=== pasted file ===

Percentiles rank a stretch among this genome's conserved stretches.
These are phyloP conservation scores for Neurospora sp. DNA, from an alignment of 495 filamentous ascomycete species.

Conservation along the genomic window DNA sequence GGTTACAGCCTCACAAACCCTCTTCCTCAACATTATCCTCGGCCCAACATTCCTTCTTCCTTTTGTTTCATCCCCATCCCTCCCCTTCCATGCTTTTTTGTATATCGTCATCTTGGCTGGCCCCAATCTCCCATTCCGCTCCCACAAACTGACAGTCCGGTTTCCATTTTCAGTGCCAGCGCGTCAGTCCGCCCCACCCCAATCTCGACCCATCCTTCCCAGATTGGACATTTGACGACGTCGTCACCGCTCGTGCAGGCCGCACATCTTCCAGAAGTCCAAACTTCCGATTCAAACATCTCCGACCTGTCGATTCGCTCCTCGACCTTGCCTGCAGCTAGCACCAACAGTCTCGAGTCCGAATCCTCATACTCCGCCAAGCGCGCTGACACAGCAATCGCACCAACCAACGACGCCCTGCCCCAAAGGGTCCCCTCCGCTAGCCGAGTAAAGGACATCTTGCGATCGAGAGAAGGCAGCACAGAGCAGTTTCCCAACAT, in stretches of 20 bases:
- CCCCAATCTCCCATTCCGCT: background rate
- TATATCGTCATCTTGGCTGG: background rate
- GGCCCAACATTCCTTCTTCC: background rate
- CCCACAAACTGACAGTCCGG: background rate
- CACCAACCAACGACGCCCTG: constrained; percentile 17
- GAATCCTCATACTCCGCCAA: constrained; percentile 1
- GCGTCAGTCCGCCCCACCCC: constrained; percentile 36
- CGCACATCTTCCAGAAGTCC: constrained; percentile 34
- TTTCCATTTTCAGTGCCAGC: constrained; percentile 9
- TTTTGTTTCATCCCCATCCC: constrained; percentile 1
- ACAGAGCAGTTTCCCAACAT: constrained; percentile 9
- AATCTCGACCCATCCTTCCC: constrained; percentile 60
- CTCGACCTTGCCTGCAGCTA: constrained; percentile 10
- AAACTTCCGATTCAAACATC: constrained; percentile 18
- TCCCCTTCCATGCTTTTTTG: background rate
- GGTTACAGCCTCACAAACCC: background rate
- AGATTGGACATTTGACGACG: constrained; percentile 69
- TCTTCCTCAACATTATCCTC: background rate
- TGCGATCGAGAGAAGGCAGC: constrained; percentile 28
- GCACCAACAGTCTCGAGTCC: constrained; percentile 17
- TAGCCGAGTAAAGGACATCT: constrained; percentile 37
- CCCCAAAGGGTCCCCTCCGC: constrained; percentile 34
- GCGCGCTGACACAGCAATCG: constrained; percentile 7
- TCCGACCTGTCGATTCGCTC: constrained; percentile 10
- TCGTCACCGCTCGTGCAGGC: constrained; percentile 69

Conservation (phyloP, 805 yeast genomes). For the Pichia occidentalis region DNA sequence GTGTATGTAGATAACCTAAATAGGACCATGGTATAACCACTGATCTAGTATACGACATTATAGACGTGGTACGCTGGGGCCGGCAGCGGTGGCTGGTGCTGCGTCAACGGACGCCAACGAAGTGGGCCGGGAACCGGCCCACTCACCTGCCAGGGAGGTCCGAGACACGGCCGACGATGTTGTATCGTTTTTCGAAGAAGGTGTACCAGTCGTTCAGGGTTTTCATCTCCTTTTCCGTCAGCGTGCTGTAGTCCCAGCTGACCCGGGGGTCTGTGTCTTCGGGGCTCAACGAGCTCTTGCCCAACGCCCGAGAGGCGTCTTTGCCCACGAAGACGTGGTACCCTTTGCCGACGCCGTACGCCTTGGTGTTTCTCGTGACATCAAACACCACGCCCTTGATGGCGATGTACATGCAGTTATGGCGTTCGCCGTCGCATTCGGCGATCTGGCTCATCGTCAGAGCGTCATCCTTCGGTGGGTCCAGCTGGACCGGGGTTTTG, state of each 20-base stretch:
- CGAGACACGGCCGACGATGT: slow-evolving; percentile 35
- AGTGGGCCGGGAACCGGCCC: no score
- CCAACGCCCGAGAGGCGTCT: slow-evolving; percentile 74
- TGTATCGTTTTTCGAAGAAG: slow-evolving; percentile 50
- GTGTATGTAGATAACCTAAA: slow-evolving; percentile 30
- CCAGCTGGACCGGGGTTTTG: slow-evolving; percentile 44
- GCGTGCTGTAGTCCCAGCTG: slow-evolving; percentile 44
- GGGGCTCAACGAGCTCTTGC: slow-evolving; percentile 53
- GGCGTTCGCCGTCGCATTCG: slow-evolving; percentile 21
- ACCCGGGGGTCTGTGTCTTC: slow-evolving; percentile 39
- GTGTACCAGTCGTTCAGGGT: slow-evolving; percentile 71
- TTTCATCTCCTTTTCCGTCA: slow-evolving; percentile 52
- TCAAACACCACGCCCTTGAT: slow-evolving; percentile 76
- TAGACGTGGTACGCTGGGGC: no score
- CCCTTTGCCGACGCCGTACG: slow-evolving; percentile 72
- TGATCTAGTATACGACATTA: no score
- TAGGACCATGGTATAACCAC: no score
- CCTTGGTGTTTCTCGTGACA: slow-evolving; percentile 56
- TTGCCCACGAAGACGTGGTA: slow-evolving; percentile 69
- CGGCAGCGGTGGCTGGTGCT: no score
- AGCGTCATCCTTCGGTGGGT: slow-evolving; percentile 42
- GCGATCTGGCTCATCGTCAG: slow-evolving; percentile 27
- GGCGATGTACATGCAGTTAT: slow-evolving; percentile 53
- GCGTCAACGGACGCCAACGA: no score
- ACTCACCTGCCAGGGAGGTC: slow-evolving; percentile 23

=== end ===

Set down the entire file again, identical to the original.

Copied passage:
Percentiles rank a stretch among this genome's conserved stretches.
These are phyloP conservation scores for Neurospora sp. DNA, from an alignment of 495 filamentous ascomycete species.

Conservation along the genomic window DNA sequence GGTTACAGCCTCACAAACCCTCTTCCTCAACATTATCCTCGGCCCAACATTCCTTCTTCCTTTTGTTTCATCCCCATCCCTCCCCTTCCATGCTTTTTTGTATATCGTCATCTTGGCTGGCCCCAATCTCCCATTCCGCTCCCACAAACTGACAGTCCGGTTTCCATTTTCAGTGCCAGCGCGTCAGTCCGCCCCACCCCAATCTCGACCCATCCTTCCCAGATTGGACATTTGACGACGTCGTCACCGCTCGTGCAGGCCGCACATCTTCCAGAAGTCCAAACTTCCGATTCAAACATCTCCGACCTGTCGATTCGCTCCTCGACCTTGCCTGCAGCTAGCACCAACAGTCTCGAGTCCGAATCCTCATACTCCGCCAAGCGCGCTGACACAGCAATCGCACCAACCAACGACGCCCTGCCCCAAAGGGTCCCCTCCGCTAGCCGAGTAAAGGACATCTTGCGATCGAGAGAAGGCAGCACAGAGCAGTTTCCCAACAT, in stretches of 20 bases:
- CCCCAATCTCCCATTCCGCT: background rate
- TATATCGTCATCTTGGCTGG: background rate
- GGCCCAACATTCCTTCTTCC: background rate
- CCCACAAACTGACAGTCCGG: background rate
- CACCAACCAACGACGCCCTG: constrained; percentile 17
- GAATCCTCATACTCCGCCAA: constrained; percentile 1
- GCGTCAGTCCGCCCCACCCC: constrained; percentile 36
- CGCACATCTTCCAGAAGTCC: constrained; percentile 34
- TTTCCATTTTCAGTGCCAGC: constrained; percentile 9
- TTTTGTTTCATCCCCATCCC: constrained; percentile 1
- ACAGAGCAGTTTCCCAACAT: constrained; percentile 9
- AATCTCGACCCATCCTTCCC: constrained; percentile 60
- CTCGACCTTGCCTGCAGCTA: constrained; percentile 10
- AAACTTCCGATTCAAACATC: constrained; percentile 18
- TCCCCTTCCATGCTTTTTTG: background rate
- GGTTACAGCCTCACAAACCC: background rate
- AGATTGGACATTTGACGACG: constrained; percentile 69
- TCTTCCTCAACATTATCCTC: background rate
- TGCGATCGAGAGAAGGCAGC: constrained; percentile 28
- GCACCAACAGTCTCGAGTCC: constrained; percentile 17
- TAGCCGAGTAAAGGACATCT: constrained; percentile 37
- CCCCAAAGGGTCCCCTCCGC: constrained; percentile 34
- GCGCGCTGACACAGCAATCG: constrained; percentile 7
- TCCGACCTGTCGATTCGCTC: constrained; percentile 10
- TCGTCACCGCTCGTGCAGGC: constrained; percentile 69

Conservation (phyloP, 805 yeast genomes). For the Pichia occidentalis region DNA sequence GTGTATGTAGATAACCTAAATAGGACCATGGTATAACCACTGATCTAGTATACGACATTATAGACGTGGTACGCTGGGGCCGGCAGCGGTGGCTGGTGCTGCGTCAACGGACGCCAACGAAGTGGGCCGGGAACCGGCCCACTCACCTGCCAGGGAGGTCCGAGACACGGCCGACGATGTTGTATCGTTTTTCGAAGAAGGTGTACCAGTCGTTCAGGGTTTTCATCTCCTTTTCCGTCAGCGTGCTGTAGTCCCAGCTGACCCGGGGGTCTGTGTCTTCGGGGCTCAACGAGCTCTTGCCCAACGCCCGAGAGGCGTCTTTGCCCACGAAGACGTGGTACCCTTTGCCGACGCCGTACGCCTTGGTGTTTCTCGTGACATCAAACACCACGCCCTTGATGGCGATGTACATGCAGTTATGGCGTTCGCCGTCGCATTCGGCGATCTGGCTCATCGTCAGAGCGTCATCCTTCGGTGGGTCCAGCTGGACCGGGGTTTTG, state of each 20-base stretch:
- CGAGACACGGCCGACGATGT: slow-evolving; percentile 35
- AGTGGGCCGGGAACCGGCCC: no score
- CCAACGCCCGAGAGGCGTCT: slow-evolving; percentile 74
- TGTATCGTTTTTCGAAGAAG: slow-evolving; percentile 50
- GTGTATGTAGATAACCTAAA: slow-evolving; percentile 30
- CCAGCTGGACCGGGGTTTTG: slow-evolving; percentile 44
- GCGTGCTGTAGTCCCAGCTG: slow-evolving; percentile 44
- GGGGCTCAACGAGCTCTTGC: slow-evolving; percentile 53
- GGCGTTCGCCGTCGCATTCG: slow-evolving; percentile 21
- ACCCGGGGGTCTGTGTCTTC: slow-evolving; percentile 39
- GTGTACCAGTCGTTCAGGGT: slow-evolving; percentile 71
- TTTCATCTCCTTTTCCGTCA: slow-evolving; percentile 52
- TCAAACACCACGCCCTTGAT: slow-evolving; percentile 76
- TAGACGTGGTACGCTGGGGC: no score
- CCCTTTGCCGACGCCGTACG: slow-evolving; percentile 72
- TGATCTAGTATACGACATTA: no score
- TAGGACCATGGTATAACCAC: no score
- CCTTGGTGTTTCTCGTGACA: slow-evolving; percentile 56
- TTGCCCACGAAGACGTGGTA: slow-evolving; percentile 69
- CGGCAGCGGTGGCTGGTGCT: no score
- AGCGTCATCCTTCGGTGGGT: slow-evolving; percentile 42
- GCGATCTGGCTCATCGTCAG: slow-evolving; percentile 27
- GGCGATGTACATGCAGTTAT: slow-evolving; percentile 53
- GCGTCAACGGACGCCAACGA: no score
- ACTCACCTGCCAGGGAGGTC: slow-evolving; percentile 23